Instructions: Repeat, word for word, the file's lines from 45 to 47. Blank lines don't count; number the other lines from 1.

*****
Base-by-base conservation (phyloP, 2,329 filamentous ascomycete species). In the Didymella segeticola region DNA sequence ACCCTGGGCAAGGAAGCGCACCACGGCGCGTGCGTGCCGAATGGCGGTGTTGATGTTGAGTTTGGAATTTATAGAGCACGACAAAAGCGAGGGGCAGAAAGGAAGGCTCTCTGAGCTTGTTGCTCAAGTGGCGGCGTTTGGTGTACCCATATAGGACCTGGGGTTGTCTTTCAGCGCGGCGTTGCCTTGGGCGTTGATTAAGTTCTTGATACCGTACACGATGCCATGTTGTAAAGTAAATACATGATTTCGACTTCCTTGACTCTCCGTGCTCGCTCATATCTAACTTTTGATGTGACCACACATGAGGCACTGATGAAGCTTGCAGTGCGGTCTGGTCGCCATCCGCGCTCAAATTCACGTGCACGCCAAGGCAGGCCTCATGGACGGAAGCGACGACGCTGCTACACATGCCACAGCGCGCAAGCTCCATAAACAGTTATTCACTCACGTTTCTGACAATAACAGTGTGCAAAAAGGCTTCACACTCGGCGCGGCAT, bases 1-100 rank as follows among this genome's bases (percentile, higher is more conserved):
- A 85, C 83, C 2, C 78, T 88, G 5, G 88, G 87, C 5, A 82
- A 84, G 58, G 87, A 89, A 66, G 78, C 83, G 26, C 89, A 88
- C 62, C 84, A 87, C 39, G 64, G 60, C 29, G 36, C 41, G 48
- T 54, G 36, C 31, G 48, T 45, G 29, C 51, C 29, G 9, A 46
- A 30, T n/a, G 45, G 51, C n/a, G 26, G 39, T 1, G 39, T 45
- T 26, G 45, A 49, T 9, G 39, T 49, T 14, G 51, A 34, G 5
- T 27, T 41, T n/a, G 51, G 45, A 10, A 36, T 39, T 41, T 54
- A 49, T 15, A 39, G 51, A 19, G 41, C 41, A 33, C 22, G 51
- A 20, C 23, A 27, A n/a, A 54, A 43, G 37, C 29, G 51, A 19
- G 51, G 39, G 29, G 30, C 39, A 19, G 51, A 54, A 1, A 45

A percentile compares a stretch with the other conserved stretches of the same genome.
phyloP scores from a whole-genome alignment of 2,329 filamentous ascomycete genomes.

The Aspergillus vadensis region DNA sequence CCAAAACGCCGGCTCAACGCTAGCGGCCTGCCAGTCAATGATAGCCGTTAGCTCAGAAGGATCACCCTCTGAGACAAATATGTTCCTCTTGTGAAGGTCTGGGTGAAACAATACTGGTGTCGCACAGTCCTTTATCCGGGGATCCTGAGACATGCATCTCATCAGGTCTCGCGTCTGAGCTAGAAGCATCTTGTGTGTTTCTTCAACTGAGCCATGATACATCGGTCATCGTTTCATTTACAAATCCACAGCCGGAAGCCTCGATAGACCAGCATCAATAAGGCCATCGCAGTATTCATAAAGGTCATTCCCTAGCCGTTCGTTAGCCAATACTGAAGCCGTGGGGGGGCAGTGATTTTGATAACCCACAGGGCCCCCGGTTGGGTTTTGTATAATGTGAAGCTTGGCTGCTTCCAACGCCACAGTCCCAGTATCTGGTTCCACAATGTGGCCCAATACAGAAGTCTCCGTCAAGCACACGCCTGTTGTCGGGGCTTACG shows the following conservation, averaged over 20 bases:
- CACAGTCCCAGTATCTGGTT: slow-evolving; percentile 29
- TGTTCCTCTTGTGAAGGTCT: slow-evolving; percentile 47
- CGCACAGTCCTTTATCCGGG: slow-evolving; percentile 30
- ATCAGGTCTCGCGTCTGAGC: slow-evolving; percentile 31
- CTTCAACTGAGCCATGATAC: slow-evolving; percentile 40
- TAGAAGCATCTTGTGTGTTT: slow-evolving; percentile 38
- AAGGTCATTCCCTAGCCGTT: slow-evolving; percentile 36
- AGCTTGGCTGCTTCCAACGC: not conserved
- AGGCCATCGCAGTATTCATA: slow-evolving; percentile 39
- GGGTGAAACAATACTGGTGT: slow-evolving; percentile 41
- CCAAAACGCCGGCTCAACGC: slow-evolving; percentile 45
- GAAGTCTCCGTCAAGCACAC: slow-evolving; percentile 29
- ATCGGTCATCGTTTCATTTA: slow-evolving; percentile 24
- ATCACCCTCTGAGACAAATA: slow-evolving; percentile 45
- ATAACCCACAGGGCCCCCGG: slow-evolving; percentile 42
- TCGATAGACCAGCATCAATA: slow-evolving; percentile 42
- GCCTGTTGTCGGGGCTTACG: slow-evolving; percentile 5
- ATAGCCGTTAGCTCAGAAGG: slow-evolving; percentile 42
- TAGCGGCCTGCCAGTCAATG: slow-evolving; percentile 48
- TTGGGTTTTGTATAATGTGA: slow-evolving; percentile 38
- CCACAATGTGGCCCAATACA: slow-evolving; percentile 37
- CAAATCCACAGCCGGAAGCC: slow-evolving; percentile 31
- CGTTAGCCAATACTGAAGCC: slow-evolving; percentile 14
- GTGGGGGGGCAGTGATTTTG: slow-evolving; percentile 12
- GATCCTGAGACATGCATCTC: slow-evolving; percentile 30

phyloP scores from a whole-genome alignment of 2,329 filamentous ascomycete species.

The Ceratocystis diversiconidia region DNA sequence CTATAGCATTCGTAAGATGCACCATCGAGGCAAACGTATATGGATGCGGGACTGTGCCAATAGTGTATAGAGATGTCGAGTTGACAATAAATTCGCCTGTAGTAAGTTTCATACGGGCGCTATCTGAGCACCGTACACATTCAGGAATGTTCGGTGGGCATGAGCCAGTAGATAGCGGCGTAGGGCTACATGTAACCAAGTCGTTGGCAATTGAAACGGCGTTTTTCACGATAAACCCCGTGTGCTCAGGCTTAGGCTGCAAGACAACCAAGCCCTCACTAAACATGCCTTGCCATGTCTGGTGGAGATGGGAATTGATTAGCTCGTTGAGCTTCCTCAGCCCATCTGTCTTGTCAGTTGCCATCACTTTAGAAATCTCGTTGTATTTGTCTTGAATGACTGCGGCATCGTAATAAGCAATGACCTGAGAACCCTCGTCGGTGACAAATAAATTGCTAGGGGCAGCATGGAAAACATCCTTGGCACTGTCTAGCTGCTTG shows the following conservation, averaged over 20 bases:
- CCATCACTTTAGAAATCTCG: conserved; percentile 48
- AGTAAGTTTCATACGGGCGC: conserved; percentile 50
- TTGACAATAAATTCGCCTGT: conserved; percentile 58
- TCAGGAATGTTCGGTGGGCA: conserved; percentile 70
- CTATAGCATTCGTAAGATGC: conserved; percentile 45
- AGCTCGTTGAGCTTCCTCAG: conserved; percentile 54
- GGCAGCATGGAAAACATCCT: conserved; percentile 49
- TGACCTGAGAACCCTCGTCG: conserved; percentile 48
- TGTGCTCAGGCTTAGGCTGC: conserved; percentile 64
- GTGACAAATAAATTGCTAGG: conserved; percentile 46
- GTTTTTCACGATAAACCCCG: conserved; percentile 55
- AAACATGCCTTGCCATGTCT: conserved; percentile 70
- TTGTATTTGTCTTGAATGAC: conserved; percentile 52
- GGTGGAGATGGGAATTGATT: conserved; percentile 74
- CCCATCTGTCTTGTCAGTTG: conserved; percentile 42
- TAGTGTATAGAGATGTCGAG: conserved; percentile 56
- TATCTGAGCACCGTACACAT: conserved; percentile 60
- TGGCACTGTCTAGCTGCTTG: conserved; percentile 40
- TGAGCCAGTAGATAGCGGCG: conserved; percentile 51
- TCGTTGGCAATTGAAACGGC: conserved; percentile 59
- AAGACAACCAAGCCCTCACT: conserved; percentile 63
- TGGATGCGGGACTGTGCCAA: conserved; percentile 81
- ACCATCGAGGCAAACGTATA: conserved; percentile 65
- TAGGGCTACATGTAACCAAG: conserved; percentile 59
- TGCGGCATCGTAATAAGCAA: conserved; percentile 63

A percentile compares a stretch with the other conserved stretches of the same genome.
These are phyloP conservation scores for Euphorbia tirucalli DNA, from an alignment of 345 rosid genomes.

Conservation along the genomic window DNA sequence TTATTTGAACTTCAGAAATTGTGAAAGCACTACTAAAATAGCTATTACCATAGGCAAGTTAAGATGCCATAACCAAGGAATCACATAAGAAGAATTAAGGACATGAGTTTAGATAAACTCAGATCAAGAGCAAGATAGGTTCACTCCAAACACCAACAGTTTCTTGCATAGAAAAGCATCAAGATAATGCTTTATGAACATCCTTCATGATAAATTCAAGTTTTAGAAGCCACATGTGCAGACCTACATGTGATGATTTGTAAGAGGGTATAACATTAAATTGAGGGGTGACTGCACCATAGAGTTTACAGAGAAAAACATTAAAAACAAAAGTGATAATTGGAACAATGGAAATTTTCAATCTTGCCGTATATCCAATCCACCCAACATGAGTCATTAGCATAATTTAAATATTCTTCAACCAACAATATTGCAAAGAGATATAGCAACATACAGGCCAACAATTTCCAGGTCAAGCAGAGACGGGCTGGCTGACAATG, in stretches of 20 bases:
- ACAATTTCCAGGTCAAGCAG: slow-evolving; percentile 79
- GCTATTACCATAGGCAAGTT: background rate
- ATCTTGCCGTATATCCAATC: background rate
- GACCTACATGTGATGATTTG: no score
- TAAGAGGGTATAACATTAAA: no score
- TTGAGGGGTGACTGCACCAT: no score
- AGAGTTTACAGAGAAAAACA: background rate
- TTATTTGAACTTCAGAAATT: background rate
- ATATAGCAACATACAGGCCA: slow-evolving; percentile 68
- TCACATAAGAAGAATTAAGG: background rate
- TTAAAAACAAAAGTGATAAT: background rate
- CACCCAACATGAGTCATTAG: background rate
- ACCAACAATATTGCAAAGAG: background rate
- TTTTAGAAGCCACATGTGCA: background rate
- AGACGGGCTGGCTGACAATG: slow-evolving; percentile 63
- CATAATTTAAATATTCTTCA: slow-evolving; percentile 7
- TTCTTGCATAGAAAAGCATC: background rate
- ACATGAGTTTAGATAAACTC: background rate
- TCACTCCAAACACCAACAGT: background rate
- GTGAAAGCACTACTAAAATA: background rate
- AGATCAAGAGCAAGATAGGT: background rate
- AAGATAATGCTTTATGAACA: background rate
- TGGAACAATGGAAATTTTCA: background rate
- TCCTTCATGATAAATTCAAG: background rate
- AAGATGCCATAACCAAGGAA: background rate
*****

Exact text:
- TCAGGAATGTTCGGTGGGCA: conserved; percentile 70
- CTATAGCATTCGTAAGATGC: conserved; percentile 45
- AGCTCGTTGAGCTTCCTCAG: conserved; percentile 54